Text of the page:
Sex in DC: What’s Love Got to Do with It?

This is me, jumping on the currently-most-popular bandwagon in internet geekdom.

The DC Reboot.

If you don’t follow the comics industry, DC is one of the two biggest publishing houses (the other being Marvel). DC brings us Batman, Superman, Catwoman, Teen Titans, and a slew of other heroes and villains. Due to the decline in readership and sales, DC decided to recreate, or “reboot”, 52 characters and storylines.

The first few titles released over the last two weeks have met with a backlash of public outrage. The reason? The female characters are now mere porn stars.

Everyone knows that sex sells, and that isn’t really the issue here. What the internet is screaming over is the treatment of sex and sexuality in these volumes. And it isn’t just the women in the audience spewing vitriol; a large part of the male readership is also disgusted.

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DC stated that it wanted to create, among other things, sexually liberated female characters. I heartily support sexual liberation; I believe that we labor under a great deal of bondage regarding our sexuality. The difference is in how I and DC define “liberation”.

Is it liberating to put a woman in an outfit that would not survive a shallow, indrawn breath? I can assure you that even for the alien female characters, those outfits would not survive a single step in the dressing room, let alone a battle. Why give her that outfit? It does her no good in any portion of the storyline, and she would not choose it for herself because she knows that needs a garment that will hold up under whatever activity she does. Ah; it isn’t for the story. It’s for the audience. When a woman is dressed by someone else to sexually provoke the audience, is she liberated?

Is it liberating to put a substantial amount of focus on a woman’s sexuality? If she constantly moans about not having or boyfriend or lover, to the point that half the pages include at least a mention of it, I doubt she is liberated. If a goodly portion of her screen-time revolves around enticing men or engaging in sex, it falls flat in the reading. We readers feel that the editor is a pimp requiring the characters to put for the audience, and we are about as satisfied as if we were Johns.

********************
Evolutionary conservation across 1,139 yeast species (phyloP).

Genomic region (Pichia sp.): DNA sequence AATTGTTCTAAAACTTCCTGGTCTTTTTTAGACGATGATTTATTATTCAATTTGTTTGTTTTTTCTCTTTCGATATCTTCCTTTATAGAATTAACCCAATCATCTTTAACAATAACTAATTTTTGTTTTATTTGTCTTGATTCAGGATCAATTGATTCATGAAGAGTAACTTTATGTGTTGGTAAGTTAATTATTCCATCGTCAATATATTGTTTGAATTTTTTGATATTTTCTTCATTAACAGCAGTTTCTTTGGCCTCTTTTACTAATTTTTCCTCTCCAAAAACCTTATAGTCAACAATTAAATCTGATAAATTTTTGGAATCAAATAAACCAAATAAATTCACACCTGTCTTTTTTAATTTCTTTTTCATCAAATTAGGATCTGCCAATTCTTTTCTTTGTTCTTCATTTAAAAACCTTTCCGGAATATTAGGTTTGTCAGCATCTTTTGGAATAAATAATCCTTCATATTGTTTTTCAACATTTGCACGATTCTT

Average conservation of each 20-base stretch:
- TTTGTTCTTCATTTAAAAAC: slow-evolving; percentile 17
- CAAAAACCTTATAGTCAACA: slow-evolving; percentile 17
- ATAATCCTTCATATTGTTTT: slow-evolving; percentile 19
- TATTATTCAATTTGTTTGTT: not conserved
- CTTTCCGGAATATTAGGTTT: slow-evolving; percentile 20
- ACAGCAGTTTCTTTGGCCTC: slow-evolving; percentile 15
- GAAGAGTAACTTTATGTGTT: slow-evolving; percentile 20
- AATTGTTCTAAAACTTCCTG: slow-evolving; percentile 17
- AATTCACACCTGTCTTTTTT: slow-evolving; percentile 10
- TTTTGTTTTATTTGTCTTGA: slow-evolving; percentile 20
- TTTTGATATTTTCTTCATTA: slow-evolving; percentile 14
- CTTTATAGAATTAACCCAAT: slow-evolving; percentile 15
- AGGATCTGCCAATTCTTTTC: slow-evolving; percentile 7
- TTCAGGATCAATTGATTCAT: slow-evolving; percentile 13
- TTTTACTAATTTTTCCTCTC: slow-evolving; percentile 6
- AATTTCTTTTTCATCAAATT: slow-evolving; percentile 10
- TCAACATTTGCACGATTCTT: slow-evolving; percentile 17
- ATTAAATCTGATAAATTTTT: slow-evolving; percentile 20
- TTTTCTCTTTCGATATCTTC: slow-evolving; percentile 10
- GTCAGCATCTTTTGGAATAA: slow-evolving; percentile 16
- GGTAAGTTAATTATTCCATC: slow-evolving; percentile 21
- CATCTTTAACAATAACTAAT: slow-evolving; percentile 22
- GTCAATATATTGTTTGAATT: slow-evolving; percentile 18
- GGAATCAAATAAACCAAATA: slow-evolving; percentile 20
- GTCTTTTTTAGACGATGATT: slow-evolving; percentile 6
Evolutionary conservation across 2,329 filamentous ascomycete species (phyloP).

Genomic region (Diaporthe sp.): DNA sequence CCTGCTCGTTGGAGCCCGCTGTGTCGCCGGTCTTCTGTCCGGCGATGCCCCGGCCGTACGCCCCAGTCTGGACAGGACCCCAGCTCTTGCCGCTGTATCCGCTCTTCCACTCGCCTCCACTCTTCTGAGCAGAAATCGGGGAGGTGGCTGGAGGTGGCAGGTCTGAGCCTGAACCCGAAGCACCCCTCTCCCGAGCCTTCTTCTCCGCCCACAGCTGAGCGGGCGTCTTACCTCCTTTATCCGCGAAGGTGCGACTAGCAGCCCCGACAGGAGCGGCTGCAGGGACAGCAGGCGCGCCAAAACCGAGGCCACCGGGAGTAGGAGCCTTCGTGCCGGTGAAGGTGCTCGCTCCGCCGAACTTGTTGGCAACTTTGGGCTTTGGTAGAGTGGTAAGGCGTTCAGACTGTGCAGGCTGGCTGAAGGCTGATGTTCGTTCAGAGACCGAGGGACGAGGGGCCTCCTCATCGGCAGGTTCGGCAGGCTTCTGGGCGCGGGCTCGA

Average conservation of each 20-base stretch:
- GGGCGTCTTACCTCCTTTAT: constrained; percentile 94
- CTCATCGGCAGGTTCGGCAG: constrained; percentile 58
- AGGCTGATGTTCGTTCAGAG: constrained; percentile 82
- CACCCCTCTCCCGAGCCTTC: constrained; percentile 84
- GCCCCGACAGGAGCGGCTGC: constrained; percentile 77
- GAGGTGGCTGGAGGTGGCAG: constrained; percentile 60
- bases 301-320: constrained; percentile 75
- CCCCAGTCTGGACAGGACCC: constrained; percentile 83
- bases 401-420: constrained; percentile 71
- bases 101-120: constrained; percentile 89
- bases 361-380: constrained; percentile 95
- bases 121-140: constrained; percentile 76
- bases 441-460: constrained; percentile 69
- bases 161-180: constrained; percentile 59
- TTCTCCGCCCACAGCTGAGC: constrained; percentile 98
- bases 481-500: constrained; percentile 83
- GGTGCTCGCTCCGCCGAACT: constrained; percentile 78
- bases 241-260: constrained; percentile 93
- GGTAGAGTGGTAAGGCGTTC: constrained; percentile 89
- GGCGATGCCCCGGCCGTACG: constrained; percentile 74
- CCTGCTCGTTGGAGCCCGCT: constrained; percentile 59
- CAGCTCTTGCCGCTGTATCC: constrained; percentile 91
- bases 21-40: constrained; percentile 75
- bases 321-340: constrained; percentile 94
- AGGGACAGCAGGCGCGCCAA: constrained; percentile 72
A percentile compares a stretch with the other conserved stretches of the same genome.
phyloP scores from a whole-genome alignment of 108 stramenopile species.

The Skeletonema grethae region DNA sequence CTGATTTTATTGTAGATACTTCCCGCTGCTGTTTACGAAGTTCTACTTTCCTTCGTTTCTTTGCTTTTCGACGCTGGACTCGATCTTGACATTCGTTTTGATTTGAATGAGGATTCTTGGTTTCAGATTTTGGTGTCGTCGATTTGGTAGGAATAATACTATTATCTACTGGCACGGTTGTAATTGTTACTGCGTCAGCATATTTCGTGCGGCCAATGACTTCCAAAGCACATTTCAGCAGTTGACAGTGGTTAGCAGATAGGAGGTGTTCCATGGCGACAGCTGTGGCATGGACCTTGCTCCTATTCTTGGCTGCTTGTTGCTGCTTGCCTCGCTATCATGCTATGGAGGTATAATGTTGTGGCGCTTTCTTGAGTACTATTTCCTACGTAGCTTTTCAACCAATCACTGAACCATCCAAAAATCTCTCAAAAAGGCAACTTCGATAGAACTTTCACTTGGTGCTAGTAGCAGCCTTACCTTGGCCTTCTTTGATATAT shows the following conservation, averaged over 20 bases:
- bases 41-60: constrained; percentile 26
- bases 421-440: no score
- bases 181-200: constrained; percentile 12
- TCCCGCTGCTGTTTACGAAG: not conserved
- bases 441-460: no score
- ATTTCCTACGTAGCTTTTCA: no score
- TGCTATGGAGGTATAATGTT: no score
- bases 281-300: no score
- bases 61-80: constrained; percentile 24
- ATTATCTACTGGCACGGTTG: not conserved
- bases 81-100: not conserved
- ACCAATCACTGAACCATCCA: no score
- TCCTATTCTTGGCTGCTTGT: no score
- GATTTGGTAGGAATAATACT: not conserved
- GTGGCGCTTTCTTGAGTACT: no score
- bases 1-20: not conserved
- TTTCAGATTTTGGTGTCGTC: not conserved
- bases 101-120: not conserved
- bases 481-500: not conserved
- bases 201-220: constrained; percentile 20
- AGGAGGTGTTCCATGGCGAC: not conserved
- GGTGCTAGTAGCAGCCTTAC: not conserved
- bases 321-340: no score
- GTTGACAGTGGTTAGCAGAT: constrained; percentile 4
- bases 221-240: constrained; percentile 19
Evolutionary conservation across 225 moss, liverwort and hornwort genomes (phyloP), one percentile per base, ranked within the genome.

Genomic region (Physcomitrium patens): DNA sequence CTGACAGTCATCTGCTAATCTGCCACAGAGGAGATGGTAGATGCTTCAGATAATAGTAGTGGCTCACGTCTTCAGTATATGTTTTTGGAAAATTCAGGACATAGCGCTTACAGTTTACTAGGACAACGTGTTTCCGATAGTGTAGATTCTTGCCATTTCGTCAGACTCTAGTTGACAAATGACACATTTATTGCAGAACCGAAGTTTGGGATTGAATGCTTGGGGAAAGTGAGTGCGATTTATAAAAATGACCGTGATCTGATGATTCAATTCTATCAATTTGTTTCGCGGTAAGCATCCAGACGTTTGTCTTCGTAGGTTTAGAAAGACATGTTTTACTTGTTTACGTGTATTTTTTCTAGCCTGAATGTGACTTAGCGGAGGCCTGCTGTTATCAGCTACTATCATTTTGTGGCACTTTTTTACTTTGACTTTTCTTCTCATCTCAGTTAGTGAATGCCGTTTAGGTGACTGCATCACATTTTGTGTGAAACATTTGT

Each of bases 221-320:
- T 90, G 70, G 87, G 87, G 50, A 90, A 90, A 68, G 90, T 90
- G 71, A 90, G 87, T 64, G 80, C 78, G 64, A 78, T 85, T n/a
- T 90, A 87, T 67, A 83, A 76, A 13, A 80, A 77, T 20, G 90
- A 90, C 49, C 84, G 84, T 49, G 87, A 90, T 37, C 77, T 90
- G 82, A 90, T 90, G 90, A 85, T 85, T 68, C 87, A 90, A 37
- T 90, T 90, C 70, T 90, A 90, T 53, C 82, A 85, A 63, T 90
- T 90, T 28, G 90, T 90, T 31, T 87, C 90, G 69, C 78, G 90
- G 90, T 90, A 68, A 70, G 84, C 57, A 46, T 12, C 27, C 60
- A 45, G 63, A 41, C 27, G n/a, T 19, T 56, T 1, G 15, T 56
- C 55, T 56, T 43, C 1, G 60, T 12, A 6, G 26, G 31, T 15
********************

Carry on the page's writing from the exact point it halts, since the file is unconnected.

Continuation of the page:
Is it liberating to require a woman to demand sex? Women do have natural sexual urges, but I would argue that a truly liberated woman can say “No” as easily as she can say “Yes.” A liberated woman can choose her partner(s) as carefully as she wishes. Writing a character who cannot refuse any opportunity to get laid is not liberating. Additionally, writing a character who is incapable of caring about her sexual encounters is not writing a liberated woman. Whores and slaves cannot care about who bangs them; free women do care about those with  whom they make love.

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Why do we read comics at all? What started the fandom? I would venture it was the characters and the stories. We all want a hero, someone to save us from torment and show us how to stand tall. We want inspiration and encouragement and hope that a brighter day can and will come. We needed larger-than-life, beyond-human figures to provide perspective on daily human life. Aliens come to our world show us how human we are and how we can maximize our humanity.

Superheroes are those individuals who decided to use what they had to do what they saw needed to be done. They showed us the best and worst of themselves, thus enabling us to see the best and worst in ourselves. They usually won, but not always. Evil had a face, a name, and it could be stopped by someone determined enough to figure out a way.

Even the shift to allow for villains to have their own stories maintained the driving force of character. We want an interesting protagonist, one we can in some way identify with. Sometimes, we want to know more about the ones we vilify so that we can better root for the hero. Sometimes we have compassion and understanding for these archetypes of people. We want to know what they’re up to and why they’re doing it, and we wonder how much longer they will survive against the good guy.

Through it all, what keeps readers coming back is the character and the story. We find our entertainment in all the complex simplicity of heroes who fight crime and struggle to keep the rent paid. And yes, we want our heroes to look good. They are, after all, the ideal we strive for.